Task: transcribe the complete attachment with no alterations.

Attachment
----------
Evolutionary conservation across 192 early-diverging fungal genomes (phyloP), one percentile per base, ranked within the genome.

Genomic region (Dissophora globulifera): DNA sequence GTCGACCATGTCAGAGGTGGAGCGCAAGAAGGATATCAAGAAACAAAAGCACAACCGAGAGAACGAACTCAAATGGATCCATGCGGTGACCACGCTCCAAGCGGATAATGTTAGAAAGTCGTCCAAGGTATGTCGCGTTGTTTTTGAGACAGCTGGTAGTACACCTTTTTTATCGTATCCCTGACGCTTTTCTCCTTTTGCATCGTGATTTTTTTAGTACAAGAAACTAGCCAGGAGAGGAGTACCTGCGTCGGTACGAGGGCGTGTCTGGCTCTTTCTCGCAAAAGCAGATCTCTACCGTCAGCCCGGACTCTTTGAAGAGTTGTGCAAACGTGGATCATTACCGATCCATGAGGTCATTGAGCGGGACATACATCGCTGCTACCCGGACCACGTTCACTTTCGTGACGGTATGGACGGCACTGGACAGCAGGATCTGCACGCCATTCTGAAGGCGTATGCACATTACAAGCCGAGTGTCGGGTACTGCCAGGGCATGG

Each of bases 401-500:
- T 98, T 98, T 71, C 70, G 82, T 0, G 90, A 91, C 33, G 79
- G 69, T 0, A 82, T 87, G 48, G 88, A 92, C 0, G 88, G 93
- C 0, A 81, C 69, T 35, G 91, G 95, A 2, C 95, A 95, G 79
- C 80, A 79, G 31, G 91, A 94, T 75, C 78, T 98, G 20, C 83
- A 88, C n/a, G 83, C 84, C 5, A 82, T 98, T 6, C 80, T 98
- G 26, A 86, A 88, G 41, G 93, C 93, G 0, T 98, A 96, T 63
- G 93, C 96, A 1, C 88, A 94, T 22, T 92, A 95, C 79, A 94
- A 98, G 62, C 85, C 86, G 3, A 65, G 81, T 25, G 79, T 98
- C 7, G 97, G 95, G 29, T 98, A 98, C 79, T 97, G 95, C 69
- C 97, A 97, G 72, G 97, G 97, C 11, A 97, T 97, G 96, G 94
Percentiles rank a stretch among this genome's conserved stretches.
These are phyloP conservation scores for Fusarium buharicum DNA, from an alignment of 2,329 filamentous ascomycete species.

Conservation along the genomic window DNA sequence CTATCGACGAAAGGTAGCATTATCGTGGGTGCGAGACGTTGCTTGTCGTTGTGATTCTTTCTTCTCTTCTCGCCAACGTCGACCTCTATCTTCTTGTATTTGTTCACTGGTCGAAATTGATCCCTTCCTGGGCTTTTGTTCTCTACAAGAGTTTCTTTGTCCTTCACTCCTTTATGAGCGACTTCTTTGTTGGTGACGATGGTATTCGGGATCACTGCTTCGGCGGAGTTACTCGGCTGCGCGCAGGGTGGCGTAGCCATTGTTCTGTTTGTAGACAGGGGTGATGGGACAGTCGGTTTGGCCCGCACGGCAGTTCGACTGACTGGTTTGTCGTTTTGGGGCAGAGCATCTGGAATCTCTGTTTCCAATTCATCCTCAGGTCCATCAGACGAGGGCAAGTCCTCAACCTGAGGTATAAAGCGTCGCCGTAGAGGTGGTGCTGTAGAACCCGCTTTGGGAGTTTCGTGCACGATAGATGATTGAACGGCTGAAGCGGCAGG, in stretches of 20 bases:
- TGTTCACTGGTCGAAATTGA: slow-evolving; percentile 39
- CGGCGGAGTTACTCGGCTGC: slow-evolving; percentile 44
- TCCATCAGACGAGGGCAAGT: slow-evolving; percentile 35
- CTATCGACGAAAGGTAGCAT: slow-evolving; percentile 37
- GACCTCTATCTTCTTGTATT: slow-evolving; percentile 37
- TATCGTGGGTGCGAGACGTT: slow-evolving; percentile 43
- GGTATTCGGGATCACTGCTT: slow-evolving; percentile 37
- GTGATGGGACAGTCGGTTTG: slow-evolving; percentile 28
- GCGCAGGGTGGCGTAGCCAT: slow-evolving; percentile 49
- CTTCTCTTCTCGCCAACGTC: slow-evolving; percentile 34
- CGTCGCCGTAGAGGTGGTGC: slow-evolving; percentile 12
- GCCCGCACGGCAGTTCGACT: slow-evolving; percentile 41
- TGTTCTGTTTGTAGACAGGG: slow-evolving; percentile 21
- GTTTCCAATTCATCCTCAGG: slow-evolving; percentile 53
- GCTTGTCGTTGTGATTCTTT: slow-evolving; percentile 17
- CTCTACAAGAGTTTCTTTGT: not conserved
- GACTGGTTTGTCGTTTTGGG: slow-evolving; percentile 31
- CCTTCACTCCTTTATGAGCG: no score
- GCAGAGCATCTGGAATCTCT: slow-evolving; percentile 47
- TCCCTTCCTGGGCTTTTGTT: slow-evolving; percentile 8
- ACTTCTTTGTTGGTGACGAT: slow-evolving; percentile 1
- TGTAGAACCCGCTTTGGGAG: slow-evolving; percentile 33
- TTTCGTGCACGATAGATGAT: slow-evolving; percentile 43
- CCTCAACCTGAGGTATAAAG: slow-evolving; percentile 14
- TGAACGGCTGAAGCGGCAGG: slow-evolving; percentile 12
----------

Evolutionary conservation across 192 early-diverging fungal genomes (phyloP), one percentile per base, ranked within the genome.

Genomic region (Dissophora globulifera): DNA sequence GTCGACCATGTCAGAGGTGGAGCGCAAGAAGGATATCAAGAAACAAAAGCACAACCGAGAGAACGAACTCAAATGGATCCATGCGGTGACCACGCTCCAAGCGGATAATGTTAGAAAGTCGTCCAAGGTATGTCGCGTTGTTTTTGAGACAGCTGGTAGTACACCTTTTTTATCGTATCCCTGACGCTTTTCTCCTTTTGCATCGTGATTTTTTTAGTACAAGAAACTAGCCAGGAGAGGAGTACCTGCGTCGGTACGAGGGCGTGTCTGGCTCTTTCTCGCAAAAGCAGATCTCTACCGTCAGCCCGGACTCTTTGAAGAGTTGTGCAAACGTGGATCATTACCGATCCATGAGGTCATTGAGCGGGACATACATCGCTGCTACCCGGACCACGTTCACTTTCGTGACGGTATGGACGGCACTGGACAGCAGGATCTGCACGCCATTCTGAAGGCGTATGCACATTACAAGCCGAGTGTCGGGTACTGCCAGGGCATGG

Each of bases 401-500:
- T 98, T 98, T 71, C 70, G 82, T 0, G 90, A 91, C 33, G 79
- G 69, T 0, A 82, T 87, G 48, G 88, A 92, C 0, G 88, G 93
- C 0, A 81, C 69, T 35, G 91, G 95, A 2, C 95, A 95, G 79
- C 80, A 79, G 31, G 91, A 94, T 75, C 78, T 98, G 20, C 83
- A 88, C n/a, G 83, C 84, C 5, A 82, T 98, T 6, C 80, T 98
- G 26, A 86, A 88, G 41, G 93, C 93, G 0, T 98, A 96, T 63
- G 93, C 96, A 1, C 88, A 94, T 22, T 92, A 95, C 79, A 94
- A 98, G 62, C 85, C 86, G 3, A 65, G 81, T 25, G 79, T 98
- C 7, G 97, G 95, G 29, T 98, A 98, C 79, T 97, G 95, C 69
- C 97, A 97, G 72, G 97, G 97, C 11, A 97, T 97, G 96, G 94
Percentiles rank a stretch among this genome's conserved stretches.
These are phyloP conservation scores for Fusarium buharicum DNA, from an alignment of 2,329 filamentous ascomycete species.

Conservation along the genomic window DNA sequence CTATCGACGAAAGGTAGCATTATCGTGGGTGCGAGACGTTGCTTGTCGTTGTGATTCTTTCTTCTCTTCTCGCCAACGTCGACCTCTATCTTCTTGTATTTGTTCACTGGTCGAAATTGATCCCTTCCTGGGCTTTTGTTCTCTACAAGAGTTTCTTTGTCCTTCACTCCTTTATGAGCGACTTCTTTGTTGGTGACGATGGTATTCGGGATCACTGCTTCGGCGGAGTTACTCGGCTGCGCGCAGGGTGGCGTAGCCATTGTTCTGTTTGTAGACAGGGGTGATGGGACAGTCGGTTTGGCCCGCACGGCAGTTCGACTGACTGGTTTGTCGTTTTGGGGCAGAGCATCTGGAATCTCTGTTTCCAATTCATCCTCAGGTCCATCAGACGAGGGCAAGTCCTCAACCTGAGGTATAAAGCGTCGCCGTAGAGGTGGTGCTGTAGAACCCGCTTTGGGAGTTTCGTGCACGATAGATGATTGAACGGCTGAAGCGGCAGG, in stretches of 20 bases:
- TGTTCACTGGTCGAAATTGA: slow-evolving; percentile 39
- CGGCGGAGTTACTCGGCTGC: slow-evolving; percentile 44
- TCCATCAGACGAGGGCAAGT: slow-evolving; percentile 35
- CTATCGACGAAAGGTAGCAT: slow-evolving; percentile 37
- GACCTCTATCTTCTTGTATT: slow-evolving; percentile 37
- TATCGTGGGTGCGAGACGTT: slow-evolving; percentile 43
- GGTATTCGGGATCACTGCTT: slow-evolving; percentile 37
- GTGATGGGACAGTCGGTTTG: slow-evolving; percentile 28
- GCGCAGGGTGGCGTAGCCAT: slow-evolving; percentile 49
- CTTCTCTTCTCGCCAACGTC: slow-evolving; percentile 34
- CGTCGCCGTAGAGGTGGTGC: slow-evolving; percentile 12
- GCCCGCACGGCAGTTCGACT: slow-evolving; percentile 41
- TGTTCTGTTTGTAGACAGGG: slow-evolving; percentile 21
- GTTTCCAATTCATCCTCAGG: slow-evolving; percentile 53
- GCTTGTCGTTGTGATTCTTT: slow-evolving; percentile 17
- CTCTACAAGAGTTTCTTTGT: not conserved
- GACTGGTTTGTCGTTTTGGG: slow-evolving; percentile 31
- CCTTCACTCCTTTATGAGCG: no score
- GCAGAGCATCTGGAATCTCT: slow-evolving; percentile 47
- TCCCTTCCTGGGCTTTTGTT: slow-evolving; percentile 8
- ACTTCTTTGTTGGTGACGAT: slow-evolving; percentile 1
- TGTAGAACCCGCTTTGGGAG: slow-evolving; percentile 33
- TTTCGTGCACGATAGATGAT: slow-evolving; percentile 43
- CCTCAACCTGAGGTATAAAG: slow-evolving; percentile 14
- TGAACGGCTGAAGCGGCAGG: slow-evolving; percentile 12